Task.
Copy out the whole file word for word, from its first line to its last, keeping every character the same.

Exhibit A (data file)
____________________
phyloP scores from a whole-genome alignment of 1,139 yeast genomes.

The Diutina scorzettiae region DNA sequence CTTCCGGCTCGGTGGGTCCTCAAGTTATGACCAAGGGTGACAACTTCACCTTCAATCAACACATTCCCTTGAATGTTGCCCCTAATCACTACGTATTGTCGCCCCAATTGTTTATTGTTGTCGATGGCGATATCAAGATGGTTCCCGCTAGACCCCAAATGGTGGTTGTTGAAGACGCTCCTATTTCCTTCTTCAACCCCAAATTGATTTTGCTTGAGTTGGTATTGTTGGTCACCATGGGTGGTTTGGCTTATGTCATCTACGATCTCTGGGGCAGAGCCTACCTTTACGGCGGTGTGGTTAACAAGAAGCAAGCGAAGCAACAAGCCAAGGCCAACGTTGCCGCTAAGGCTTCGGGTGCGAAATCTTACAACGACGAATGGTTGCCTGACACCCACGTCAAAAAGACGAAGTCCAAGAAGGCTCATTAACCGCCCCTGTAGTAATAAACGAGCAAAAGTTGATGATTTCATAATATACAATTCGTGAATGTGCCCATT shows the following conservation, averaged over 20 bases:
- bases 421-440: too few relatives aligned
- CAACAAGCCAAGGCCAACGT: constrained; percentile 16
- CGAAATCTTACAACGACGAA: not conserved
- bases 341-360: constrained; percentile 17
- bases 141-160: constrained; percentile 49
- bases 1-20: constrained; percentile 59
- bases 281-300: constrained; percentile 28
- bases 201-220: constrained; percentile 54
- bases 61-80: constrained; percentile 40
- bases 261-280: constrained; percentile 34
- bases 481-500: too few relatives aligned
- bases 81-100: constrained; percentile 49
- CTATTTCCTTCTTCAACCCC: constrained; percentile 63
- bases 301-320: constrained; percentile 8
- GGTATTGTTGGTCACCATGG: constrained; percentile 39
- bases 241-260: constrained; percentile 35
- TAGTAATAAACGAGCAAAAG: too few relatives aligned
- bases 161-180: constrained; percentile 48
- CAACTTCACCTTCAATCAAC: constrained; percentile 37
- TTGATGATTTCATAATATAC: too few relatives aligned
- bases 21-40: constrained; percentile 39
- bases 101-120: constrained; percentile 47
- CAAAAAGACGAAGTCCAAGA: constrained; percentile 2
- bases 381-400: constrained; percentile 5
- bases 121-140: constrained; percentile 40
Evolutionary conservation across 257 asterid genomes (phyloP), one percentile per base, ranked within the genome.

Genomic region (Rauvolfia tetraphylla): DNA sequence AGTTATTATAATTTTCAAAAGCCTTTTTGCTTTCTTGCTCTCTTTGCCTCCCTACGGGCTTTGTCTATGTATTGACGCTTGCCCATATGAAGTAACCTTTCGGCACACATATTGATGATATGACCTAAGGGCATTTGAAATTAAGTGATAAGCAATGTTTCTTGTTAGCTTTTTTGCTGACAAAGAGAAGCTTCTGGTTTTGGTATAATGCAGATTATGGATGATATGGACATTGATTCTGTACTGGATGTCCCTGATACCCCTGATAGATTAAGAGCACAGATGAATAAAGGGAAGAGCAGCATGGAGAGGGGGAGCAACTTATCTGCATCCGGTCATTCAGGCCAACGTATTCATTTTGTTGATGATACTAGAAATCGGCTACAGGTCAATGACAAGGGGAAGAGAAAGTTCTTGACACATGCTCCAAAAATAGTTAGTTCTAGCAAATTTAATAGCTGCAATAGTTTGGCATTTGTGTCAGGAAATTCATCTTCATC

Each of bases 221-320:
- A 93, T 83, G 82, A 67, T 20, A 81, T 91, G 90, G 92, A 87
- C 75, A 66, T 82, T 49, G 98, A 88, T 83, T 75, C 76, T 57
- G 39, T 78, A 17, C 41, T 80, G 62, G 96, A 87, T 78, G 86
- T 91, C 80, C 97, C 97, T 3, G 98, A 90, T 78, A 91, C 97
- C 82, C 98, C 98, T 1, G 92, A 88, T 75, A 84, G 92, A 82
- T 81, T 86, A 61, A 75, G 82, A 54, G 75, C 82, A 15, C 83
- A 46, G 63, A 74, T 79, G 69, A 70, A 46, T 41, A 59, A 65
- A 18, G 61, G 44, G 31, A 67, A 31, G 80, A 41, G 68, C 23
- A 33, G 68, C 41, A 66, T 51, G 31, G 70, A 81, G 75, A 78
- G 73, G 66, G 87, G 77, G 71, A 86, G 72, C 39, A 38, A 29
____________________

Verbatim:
phyloP scores from a whole-genome alignment of 1,139 yeast genomes.

The Diutina scorzettiae region DNA sequence CTTCCGGCTCGGTGGGTCCTCAAGTTATGACCAAGGGTGACAACTTCACCTTCAATCAACACATTCCCTTGAATGTTGCCCCTAATCACTACGTATTGTCGCCCCAATTGTTTATTGTTGTCGATGGCGATATCAAGATGGTTCCCGCTAGACCCCAAATGGTGGTTGTTGAAGACGCTCCTATTTCCTTCTTCAACCCCAAATTGATTTTGCTTGAGTTGGTATTGTTGGTCACCATGGGTGGTTTGGCTTATGTCATCTACGATCTCTGGGGCAGAGCCTACCTTTACGGCGGTGTGGTTAACAAGAAGCAAGCGAAGCAACAAGCCAAGGCCAACGTTGCCGCTAAGGCTTCGGGTGCGAAATCTTACAACGACGAATGGTTGCCTGACACCCACGTCAAAAAGACGAAGTCCAAGAAGGCTCATTAACCGCCCCTGTAGTAATAAACGAGCAAAAGTTGATGATTTCATAATATACAATTCGTGAATGTGCCCATT shows the following conservation, averaged over 20 bases:
- bases 421-440: too few relatives aligned
- CAACAAGCCAAGGCCAACGT: constrained; percentile 16
- CGAAATCTTACAACGACGAA: not conserved
- bases 341-360: constrained; percentile 17
- bases 141-160: constrained; percentile 49
- bases 1-20: constrained; percentile 59
- bases 281-300: constrained; percentile 28
- bases 201-220: constrained; percentile 54
- bases 61-80: constrained; percentile 40
- bases 261-280: constrained; percentile 34
- bases 481-500: too few relatives aligned
- bases 81-100: constrained; percentile 49
- CTATTTCCTTCTTCAACCCC: constrained; percentile 63
- bases 301-320: constrained; percentile 8
- GGTATTGTTGGTCACCATGG: constrained; percentile 39
- bases 241-260: constrained; percentile 35
- TAGTAATAAACGAGCAAAAG: too few relatives aligned
- bases 161-180: constrained; percentile 48
- CAACTTCACCTTCAATCAAC: constrained; percentile 37
- TTGATGATTTCATAATATAC: too few relatives aligned
- bases 21-40: constrained; percentile 39
- bases 101-120: constrained; percentile 47
- CAAAAAGACGAAGTCCAAGA: constrained; percentile 2
- bases 381-400: constrained; percentile 5
- bases 121-140: constrained; percentile 40
Evolutionary conservation across 257 asterid genomes (phyloP), one percentile per base, ranked within the genome.

Genomic region (Rauvolfia tetraphylla): DNA sequence AGTTATTATAATTTTCAAAAGCCTTTTTGCTTTCTTGCTCTCTTTGCCTCCCTACGGGCTTTGTCTATGTATTGACGCTTGCCCATATGAAGTAACCTTTCGGCACACATATTGATGATATGACCTAAGGGCATTTGAAATTAAGTGATAAGCAATGTTTCTTGTTAGCTTTTTTGCTGACAAAGAGAAGCTTCTGGTTTTGGTATAATGCAGATTATGGATGATATGGACATTGATTCTGTACTGGATGTCCCTGATACCCCTGATAGATTAAGAGCACAGATGAATAAAGGGAAGAGCAGCATGGAGAGGGGGAGCAACTTATCTGCATCCGGTCATTCAGGCCAACGTATTCATTTTGTTGATGATACTAGAAATCGGCTACAGGTCAATGACAAGGGGAAGAGAAAGTTCTTGACACATGCTCCAAAAATAGTTAGTTCTAGCAAATTTAATAGCTGCAATAGTTTGGCATTTGTGTCAGGAAATTCATCTTCATC

Each of bases 221-320:
- A 93, T 83, G 82, A 67, T 20, A 81, T 91, G 90, G 92, A 87
- C 75, A 66, T 82, T 49, G 98, A 88, T 83, T 75, C 76, T 57
- G 39, T 78, A 17, C 41, T 80, G 62, G 96, A 87, T 78, G 86
- T 91, C 80, C 97, C 97, T 3, G 98, A 90, T 78, A 91, C 97
- C 82, C 98, C 98, T 1, G 92, A 88, T 75, A 84, G 92, A 82
- T 81, T 86, A 61, A 75, G 82, A 54, G 75, C 82, A 15, C 83
- A 46, G 63, A 74, T 79, G 69, A 70, A 46, T 41, A 59, A 65
- A 18, G 61, G 44, G 31, A 67, A 31, G 80, A 41, G 68, C 23
- A 33, G 68, C 41, A 66, T 51, G 31, G 70, A 81, G 75, A 78
- G 73, G 66, G 87, G 77, G 71, A 86, G 72, C 39, A 38, A 29